The TIC can also assist the firefighter in assessing the product’s migration, thus eliminating guesswork and allowing for quicker creation of necessary dams and barriers and other defensive tactical control measures.

3. Motor vehicle crashes

When firefighters respond to motor vehicle crashes, especially at night, they can encounter many unseen hazards or problems. A handheld thermal imaging camera can be an effective tool for creating a safer working scene at a MVC by helping firefighters solve three on-scene issues.

First, are there spilled fuels or other hazardous materials present? A quick sweep of the MVC scene with a TIC can quickly identify or rule out such hazards.

Second, if there’s a vehicle with a car seat, no child in sight, and an unconscious adult – where’s the child? The use of a TIC can speed the search for the potentially missing child.

And finally, it can help determine the scope and magnitude of the MVC. That will include how many vehicles are involved and their locations at night or during low-visibility conditions like falling snow or fog.

The use of a handheld TIC by the incident commander or safety officer can be useful in keeping track of personnel on the scene when darkness or other low-visibility situations inhibit their line of sight.

4. Outdoor search and rescue

Increasingly, firefighters are called upon to assist in the ground search for missing adults or children. Ground searches can be both responder intensive and time consuming in nature and there’s frequently a finite window of opportunity to locate the subjects of the search.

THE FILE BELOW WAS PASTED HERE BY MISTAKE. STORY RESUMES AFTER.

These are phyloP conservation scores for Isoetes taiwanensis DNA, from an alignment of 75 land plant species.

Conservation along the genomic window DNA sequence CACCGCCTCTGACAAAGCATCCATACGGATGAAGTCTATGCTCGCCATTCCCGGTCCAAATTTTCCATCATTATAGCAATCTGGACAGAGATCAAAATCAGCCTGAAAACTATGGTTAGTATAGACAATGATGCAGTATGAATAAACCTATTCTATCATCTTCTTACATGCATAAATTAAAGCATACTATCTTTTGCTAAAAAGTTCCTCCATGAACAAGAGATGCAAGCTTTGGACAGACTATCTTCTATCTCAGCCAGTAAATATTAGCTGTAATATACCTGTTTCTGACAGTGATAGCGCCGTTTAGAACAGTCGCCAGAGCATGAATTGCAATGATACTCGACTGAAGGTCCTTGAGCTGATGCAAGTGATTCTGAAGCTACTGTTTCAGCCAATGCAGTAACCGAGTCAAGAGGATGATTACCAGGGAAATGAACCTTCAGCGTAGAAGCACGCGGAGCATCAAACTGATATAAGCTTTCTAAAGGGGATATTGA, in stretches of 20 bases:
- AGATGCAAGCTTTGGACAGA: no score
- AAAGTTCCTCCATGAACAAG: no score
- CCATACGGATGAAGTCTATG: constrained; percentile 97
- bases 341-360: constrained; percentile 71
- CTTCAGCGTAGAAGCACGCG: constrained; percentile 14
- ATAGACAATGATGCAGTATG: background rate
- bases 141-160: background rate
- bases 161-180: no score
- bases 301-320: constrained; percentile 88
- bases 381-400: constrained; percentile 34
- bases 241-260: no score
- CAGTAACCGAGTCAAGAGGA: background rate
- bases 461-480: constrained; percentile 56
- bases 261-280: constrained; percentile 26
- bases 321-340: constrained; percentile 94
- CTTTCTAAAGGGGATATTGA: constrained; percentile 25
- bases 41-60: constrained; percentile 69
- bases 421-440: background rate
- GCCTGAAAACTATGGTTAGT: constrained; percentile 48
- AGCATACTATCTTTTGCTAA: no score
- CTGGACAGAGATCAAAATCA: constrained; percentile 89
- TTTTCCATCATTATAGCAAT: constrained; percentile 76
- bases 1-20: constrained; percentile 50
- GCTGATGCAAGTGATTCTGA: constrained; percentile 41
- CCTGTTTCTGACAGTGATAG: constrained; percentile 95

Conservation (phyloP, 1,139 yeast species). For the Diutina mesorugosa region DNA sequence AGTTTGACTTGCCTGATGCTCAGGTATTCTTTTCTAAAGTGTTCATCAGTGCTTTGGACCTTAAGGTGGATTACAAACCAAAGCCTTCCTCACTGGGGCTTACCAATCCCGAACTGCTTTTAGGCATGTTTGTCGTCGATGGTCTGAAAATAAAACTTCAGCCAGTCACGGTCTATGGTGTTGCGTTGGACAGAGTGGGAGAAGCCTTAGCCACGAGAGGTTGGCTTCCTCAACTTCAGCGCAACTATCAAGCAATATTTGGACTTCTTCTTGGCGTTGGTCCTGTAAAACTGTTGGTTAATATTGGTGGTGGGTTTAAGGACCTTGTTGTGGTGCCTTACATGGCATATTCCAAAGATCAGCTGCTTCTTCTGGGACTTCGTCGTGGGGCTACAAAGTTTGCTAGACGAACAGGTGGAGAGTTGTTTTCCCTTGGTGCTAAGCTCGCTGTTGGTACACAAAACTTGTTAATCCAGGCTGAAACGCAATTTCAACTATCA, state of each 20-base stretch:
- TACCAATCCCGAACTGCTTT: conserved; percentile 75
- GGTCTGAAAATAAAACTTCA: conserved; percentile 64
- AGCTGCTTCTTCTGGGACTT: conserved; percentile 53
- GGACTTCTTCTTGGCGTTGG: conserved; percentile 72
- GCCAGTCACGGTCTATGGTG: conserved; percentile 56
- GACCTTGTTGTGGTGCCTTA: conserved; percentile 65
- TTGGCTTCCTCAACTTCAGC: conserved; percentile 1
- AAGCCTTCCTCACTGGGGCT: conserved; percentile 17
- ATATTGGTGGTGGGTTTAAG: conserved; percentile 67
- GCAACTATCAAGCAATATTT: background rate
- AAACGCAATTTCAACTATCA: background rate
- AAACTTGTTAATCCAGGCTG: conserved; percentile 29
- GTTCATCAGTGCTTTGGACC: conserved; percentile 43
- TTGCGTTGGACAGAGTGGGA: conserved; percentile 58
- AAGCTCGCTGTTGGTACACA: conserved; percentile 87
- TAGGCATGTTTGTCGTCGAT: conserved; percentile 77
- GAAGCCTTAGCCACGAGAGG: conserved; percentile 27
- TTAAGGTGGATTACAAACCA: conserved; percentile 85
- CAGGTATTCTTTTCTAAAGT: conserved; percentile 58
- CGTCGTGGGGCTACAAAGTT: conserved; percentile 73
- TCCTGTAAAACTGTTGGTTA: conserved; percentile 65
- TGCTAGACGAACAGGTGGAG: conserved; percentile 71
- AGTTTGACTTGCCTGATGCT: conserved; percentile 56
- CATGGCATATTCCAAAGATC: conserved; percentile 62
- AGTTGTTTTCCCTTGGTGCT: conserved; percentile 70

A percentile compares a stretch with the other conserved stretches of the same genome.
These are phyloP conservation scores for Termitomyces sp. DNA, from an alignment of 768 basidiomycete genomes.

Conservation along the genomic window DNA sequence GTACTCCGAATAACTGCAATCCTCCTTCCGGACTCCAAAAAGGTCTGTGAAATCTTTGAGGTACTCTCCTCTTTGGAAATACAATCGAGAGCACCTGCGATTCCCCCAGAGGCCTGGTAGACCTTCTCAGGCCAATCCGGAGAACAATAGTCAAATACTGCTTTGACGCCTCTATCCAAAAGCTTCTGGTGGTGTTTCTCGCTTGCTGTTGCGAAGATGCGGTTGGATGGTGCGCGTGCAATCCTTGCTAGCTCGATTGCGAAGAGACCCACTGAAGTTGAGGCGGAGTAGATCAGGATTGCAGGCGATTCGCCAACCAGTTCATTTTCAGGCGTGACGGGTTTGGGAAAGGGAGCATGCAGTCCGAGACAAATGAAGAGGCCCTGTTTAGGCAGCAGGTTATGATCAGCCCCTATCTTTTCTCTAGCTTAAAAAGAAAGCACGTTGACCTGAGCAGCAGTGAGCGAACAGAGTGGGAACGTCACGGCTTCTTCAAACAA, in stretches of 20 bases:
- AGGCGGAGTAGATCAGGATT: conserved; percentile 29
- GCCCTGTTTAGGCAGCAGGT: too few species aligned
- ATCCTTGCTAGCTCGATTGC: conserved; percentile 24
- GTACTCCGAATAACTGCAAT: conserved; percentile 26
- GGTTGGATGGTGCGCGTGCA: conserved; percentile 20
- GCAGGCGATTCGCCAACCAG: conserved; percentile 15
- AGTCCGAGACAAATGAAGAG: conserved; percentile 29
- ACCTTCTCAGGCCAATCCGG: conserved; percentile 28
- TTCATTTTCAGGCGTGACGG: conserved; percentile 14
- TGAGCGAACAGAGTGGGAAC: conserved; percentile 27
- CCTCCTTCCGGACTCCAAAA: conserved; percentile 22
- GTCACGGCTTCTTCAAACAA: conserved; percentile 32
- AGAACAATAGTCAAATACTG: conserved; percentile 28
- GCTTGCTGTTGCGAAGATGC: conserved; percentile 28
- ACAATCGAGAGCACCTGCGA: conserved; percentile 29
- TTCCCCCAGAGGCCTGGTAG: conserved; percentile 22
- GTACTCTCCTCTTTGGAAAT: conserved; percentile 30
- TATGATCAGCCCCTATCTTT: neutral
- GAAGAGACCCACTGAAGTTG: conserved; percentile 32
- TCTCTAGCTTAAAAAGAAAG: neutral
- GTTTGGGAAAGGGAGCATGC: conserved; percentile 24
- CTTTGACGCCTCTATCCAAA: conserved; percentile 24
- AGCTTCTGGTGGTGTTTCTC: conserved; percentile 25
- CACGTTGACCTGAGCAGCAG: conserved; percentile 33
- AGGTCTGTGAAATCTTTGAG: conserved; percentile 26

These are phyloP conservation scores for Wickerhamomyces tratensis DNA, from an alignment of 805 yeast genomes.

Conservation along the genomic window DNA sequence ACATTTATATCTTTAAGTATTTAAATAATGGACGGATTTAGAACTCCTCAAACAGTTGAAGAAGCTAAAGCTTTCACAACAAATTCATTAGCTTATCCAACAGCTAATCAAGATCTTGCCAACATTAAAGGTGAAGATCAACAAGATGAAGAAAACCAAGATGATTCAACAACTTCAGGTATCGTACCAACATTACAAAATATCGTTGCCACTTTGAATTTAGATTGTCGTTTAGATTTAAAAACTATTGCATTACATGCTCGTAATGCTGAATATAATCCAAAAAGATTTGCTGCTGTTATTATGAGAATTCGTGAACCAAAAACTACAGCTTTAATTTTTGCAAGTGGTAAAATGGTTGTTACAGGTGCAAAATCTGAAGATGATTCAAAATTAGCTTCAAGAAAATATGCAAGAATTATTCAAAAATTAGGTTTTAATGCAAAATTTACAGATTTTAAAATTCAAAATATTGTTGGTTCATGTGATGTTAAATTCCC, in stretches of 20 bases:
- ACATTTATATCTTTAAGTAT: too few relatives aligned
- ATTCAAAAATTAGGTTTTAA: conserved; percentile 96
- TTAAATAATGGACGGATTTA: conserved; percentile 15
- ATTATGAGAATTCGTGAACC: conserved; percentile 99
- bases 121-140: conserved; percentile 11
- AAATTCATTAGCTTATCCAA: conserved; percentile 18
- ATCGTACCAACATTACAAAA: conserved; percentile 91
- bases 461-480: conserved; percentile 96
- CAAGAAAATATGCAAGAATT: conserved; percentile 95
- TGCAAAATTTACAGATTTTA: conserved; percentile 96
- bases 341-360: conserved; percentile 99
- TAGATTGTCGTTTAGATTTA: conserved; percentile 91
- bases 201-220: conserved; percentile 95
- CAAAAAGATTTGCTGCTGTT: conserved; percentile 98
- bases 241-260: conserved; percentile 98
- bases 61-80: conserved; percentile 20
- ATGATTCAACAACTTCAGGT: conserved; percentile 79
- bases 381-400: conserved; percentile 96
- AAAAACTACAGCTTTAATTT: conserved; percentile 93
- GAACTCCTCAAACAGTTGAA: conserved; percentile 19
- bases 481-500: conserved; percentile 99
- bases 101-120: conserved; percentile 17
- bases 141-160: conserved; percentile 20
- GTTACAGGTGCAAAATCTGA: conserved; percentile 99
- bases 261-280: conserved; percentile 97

Because the thermal camera detects the heat produced by the human body, it enables the searcher using it to see through light foliage, into the shadows in heavily wooded areas and into the limited visibility caused by fog and other weather conditions.

By using several TICs, a more thorough search can be accomplished using less people and resources than a search without TICs.

5. Wildland fires

TICs can be very useful in sizing up the fire, from both the ground and aloft. Firefighters using TICs are better protected from rapidly moving infernos because the TIC can more rapidly and accurately identify hot spots and the progress of the fire.

Such accurate information can help firefighters to avoid being overrun or surprised by a fast-moving fire.

The use of TICs by vehicle operators and their spotters also decreases the likelihood of their vehicle striking firefighters who are obscured by smoke. This is an all to frequent occurrence when fire apparatus is operating around firefighters and results in preventable deaths and injuries.

Handheld thermal cameras can be used in a variety of operations by firefighters to make their work safer and more effective. What are some other uses that you’ve found for TICs in your department?

Battalion Chief Robert Avsec (ret.) served with the Chesterfield (Virginia) Fire & EMS Department for 26 years. He was an instructor for fire, EMS and hazardous materials courses at the local, state and federal levels, which included more than 10 years with the National Fire Academy. Chief Avsec earned his bachelor’s degree from the University of Cincinnati and his master’s degree in executive fire service leadership from Grand Canyon University. He is a 2001 graduate of the National Fire Academy’s EFO Program. Beyond his writing for and, Avsec authors the blog Talking “Shop” 4 Fire & EMS and has published his first book, “Successful Transformational Change in a Fire and EMS Department: How a Focused Team Created a Revenue Recovery Program in Six Months – From Scratch.” Connect with Avsec on LinkedIn or via email.